Toronto

This entrepreneur helps students pay tuition by converting loyalty points into cash

The concept of HigherEdPoints came to Suzanne Tyson when she saw a gap in the system that made it hard for some students to access funding for school.

Suzanne Tyson came up with the concept after working in the loyalty card industry

Suzanne Tyson is CEO and founder of HigherEd Points. (Paul Borkwood/CBC)

When Suzanne Tyson started HigherEdpoints five years ago, she never imagined the concept would lead to post-secondary students paying off $1.5 million in tuition fees.

Now she wants more students than ever to understand there are alternatives to borrowing money when it comes to paying tuition and repaying loans.

"We've converted 200 million loyalty points into $1.5 million in real, hard educational funding. So we're the largest source of private sector educational funding that's available to everyone," she said.

The concept is straightforward: convert existing loyalty points from friends or family into cash that can be used to pay off school tuition at most major universities and colleges in Canada.

Tyson said some students weren't able to access funding because their parents made too much money, while some couldn't get funding because their grades weren't high enough.

Here's how it works. You go into your loyalty points catalogue, get your confirmation code for every $250 you redeem and bring that code back to an account on HigherEd Points. Then you put in your information and student number. After that, HigherEd Points puts that money directly into the student’s account on the student’s behalf. (HigherEd Points)

"I thought there has to be another source of currency out there we could tap into," she said.

Tyson, an entrepreneur, has worked in many fields, from selling textbooks on campuses to working in the loyalty card industry. 

"I knew there were billions of dollars of unused loyalty points sitting in people's wallets," she said.

Tyson said most of the time, people are saving their points for a vacation, but it is more valuable to put those points towards an education.

"What our members are telling us is education never goes on sale — I can get a flight on sale, I can get a toaster on sale — but I can never get my tuition on sale."

Neah Aarons, a mature student, benefited from HigherEdpoints when she started at George Brown College in Toronto as a first year accounting student.

When returning to school after being in the workplace, Aarons had some Aeroplan points sitting in her account that were about to expire. She then transferred them and paid off $250 worth of tuition with her points.

As a mature student returning to school after being in the workplace, Neah Aarons had some Aeroplan points sitting in her account that were going to expire. She was only able to pay $250 worth of tuition with her points, but says the money she saved helped to pay for two textbooks. (Paul Borkwood/CBC)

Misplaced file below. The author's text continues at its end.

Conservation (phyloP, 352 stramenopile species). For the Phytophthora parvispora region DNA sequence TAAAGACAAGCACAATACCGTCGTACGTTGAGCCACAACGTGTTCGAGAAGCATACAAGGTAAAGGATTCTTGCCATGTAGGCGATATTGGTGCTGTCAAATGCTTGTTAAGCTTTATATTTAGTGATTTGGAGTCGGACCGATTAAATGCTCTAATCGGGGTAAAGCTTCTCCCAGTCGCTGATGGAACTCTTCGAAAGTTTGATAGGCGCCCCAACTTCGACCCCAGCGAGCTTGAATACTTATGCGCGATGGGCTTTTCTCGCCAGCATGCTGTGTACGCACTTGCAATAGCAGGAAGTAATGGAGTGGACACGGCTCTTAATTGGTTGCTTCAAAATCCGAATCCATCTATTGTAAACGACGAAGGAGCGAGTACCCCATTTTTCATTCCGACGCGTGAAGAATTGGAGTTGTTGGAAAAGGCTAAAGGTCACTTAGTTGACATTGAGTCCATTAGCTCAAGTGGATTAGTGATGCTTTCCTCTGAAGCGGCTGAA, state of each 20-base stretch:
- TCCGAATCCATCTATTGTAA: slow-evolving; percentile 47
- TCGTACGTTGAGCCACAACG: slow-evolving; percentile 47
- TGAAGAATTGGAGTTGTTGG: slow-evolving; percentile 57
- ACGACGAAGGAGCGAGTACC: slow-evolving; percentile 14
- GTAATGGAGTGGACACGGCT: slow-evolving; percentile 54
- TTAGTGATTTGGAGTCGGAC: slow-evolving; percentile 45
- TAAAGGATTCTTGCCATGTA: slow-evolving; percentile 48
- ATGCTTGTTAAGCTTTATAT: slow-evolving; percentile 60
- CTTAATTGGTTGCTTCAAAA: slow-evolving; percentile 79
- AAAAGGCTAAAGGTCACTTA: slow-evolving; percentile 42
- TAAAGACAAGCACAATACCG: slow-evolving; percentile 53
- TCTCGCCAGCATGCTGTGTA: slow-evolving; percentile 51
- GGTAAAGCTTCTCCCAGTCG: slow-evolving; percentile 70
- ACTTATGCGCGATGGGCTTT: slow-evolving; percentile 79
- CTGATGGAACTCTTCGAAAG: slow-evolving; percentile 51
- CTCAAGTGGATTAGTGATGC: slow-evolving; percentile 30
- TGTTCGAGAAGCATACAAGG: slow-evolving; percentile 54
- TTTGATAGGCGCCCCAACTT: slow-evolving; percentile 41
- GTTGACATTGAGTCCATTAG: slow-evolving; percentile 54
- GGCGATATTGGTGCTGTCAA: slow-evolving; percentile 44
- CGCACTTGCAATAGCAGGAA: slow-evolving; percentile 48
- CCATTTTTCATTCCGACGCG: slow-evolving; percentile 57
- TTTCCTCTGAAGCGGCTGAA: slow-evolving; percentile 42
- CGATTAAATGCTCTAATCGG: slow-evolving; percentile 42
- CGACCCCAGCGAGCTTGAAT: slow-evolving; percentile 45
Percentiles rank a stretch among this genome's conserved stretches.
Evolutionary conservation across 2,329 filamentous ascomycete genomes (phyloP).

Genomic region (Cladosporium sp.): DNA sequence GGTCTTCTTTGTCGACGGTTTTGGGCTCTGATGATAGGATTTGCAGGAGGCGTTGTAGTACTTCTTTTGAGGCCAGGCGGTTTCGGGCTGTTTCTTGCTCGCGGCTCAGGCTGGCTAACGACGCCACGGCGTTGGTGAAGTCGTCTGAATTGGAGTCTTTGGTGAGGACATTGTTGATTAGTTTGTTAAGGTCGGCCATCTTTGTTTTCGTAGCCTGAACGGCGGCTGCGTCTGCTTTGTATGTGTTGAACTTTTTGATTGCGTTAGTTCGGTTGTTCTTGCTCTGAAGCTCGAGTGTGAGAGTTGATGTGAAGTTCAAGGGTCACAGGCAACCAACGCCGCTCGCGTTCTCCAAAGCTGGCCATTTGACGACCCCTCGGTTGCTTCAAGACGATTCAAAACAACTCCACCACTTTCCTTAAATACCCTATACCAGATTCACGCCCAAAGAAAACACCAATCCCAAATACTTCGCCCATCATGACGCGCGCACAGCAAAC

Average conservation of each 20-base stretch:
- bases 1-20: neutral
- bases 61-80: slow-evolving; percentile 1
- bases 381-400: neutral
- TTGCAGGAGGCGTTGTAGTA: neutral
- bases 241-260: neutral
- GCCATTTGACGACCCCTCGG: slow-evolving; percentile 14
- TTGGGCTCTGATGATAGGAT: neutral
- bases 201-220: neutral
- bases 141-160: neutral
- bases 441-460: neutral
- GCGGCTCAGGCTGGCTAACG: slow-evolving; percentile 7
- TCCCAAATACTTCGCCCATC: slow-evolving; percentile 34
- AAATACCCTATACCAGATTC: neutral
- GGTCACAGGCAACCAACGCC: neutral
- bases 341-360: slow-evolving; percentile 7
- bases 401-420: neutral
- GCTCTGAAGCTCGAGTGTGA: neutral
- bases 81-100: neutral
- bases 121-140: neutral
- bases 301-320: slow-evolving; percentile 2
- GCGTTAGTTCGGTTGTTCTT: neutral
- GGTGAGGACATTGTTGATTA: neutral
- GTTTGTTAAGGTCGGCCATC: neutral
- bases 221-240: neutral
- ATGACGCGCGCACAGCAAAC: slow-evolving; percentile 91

"Two hundred and fifty bucks is still 250 bucks to me and it definitely helps out a little bit."

Aarons said she found the concept online when she was paying her tuition at the college.

"The idea of trying to help students pay off their loans in a different way that can help different people in different demographics, it's really interesting."

Women helping women

Tyson was a Canada SheEO venture winner in 2017, which means her idea for HigherEdPoints was picked up as one of the best Canadian ideas that year. The SheEO organization is based on a global community of women who support each other in business through financial support and advice.

Now, HigherEd Points is connected with Aeroplan, TD points and CIBC Aventura points. Since getting started, Tyson now has federal and some provincial loan programs on board. (HigherEd Points)

"The community of SheEO women are so supportive. If you have a need [and don't have the expertise], the community of other women helps you connect with other resources," she said. 

Tyson said she received some debt financing and the funding she received helped her secure advertising dollars for HigherEd Points.

But she said there were many challenges along the way.

When she started out in publishing, it was "a very male-dominated world," she said.

"In fact, in my very first interview, the president of the company actually said to me: 'I would hate to see a nice girl like you get hurt in the big bad world of business, because you remind me of my daughter,'" she recalled.

After starting with a handful of schools, HigherEd Points now works with over 100 colleges and universities to convert loyalty points into repayment. (HigherEd Points)

She said there is a high personal cost that comes with being a female entrepreneur. For her, that includes keeping the cash flowing while being a mother.

"You have to love what you're doing, because it's challenging to see your friends benefiting from the fruits of their labour in a corporate environment and a salary, when you're putting every dollar back into your business."

About the Author

Kirthana Sasitharan is a Journalist with CBC News. Reach her on twitter @KirthanaSasitha.

with files from Lorenda Reddekopp, Paul Borkwood

Comments

To encourage thoughtful and respectful conversations, first and last names will appear with each submission to CBC/Radio-Canada's online communities (except in children and youth-oriented communities). Pseudonyms will no longer be permitted.

By submitting a comment, you accept that CBC has the right to reproduce and publish that comment in whole or in part, in any manner CBC chooses. Please note that CBC does not endorse the opinions expressed in comments. Comments on this story are moderated according to our Submission Guidelines. Comments are welcome while open. We reserve the right to close comments at any time.